The scientific community has largely reached consensus that climate change is real, is exacerbated by human activities, and is causing detectable shifts in both living and non-living components of the biosphere. Yet, documenting and predicting the ecological, economic, social, and cultural consequences of climate change have not yet stimulated an appropriately strong and rapid societal response, especially in the US. Climate-change impacts, and the related environmental degradation and species extinctions, continue to increase at rates far steeper than the rate of social change. If this trend continues, we may well miss our last chances to take appropriate action.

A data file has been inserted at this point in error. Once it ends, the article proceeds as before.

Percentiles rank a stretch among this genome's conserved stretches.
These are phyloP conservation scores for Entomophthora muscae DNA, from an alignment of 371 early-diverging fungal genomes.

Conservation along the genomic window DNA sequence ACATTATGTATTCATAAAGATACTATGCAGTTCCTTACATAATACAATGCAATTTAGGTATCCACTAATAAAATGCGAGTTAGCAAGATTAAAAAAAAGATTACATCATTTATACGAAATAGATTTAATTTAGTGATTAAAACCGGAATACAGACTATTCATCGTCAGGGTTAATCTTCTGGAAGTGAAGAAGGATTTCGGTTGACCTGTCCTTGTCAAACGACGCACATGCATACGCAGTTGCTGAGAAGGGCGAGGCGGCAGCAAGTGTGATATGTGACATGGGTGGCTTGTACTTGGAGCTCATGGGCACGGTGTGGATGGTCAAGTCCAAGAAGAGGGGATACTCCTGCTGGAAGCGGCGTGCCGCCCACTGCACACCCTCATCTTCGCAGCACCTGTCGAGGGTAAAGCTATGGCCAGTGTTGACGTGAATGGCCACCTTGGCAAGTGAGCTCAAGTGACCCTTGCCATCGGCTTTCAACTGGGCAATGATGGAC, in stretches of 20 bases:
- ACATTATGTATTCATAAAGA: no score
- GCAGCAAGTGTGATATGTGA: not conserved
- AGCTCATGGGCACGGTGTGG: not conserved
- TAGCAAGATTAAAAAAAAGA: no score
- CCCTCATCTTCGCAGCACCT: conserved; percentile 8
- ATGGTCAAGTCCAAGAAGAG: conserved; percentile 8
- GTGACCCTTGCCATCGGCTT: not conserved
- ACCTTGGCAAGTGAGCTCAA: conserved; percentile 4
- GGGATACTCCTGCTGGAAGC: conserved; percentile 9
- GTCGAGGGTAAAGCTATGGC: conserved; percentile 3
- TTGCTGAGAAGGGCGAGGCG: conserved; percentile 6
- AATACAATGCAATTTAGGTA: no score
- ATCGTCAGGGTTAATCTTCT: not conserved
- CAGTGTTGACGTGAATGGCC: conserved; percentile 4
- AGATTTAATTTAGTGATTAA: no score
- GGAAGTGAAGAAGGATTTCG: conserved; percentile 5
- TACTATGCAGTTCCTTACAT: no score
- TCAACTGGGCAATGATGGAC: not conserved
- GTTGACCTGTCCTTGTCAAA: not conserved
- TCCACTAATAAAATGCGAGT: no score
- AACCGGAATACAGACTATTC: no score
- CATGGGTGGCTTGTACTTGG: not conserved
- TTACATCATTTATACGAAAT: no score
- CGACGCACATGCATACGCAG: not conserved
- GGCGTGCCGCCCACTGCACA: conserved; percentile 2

We join with the authors of the papers in this Special Issue of Frontiers in stressing that scientists and scientific knowledge alone cannot create the resources and infrastructure needed to instigate societal change. In this commentary, we expand on the calls of our colleagues by drawing attention to the need for truly multidisciplinary collaborations across academic and other institutions. Here, we provide insights, revelations, and conclusions from the 16-member Columbia River Quorum, which was composed of scientists, scholars, and professionals – four representatives from each of what we describe below as the four academic “cultures” – who met in Oregon in 2009 for the first of what we hope will be many similar summits across the world. The goal of that meeting was to identify and build synergies by which members of traditionally separate disciplinary cultures – specifically the environmental sciences, philosophy and religion, the social sciences, and the creative arts and professions – can accomplish collaboratively what none are capable of doing alone.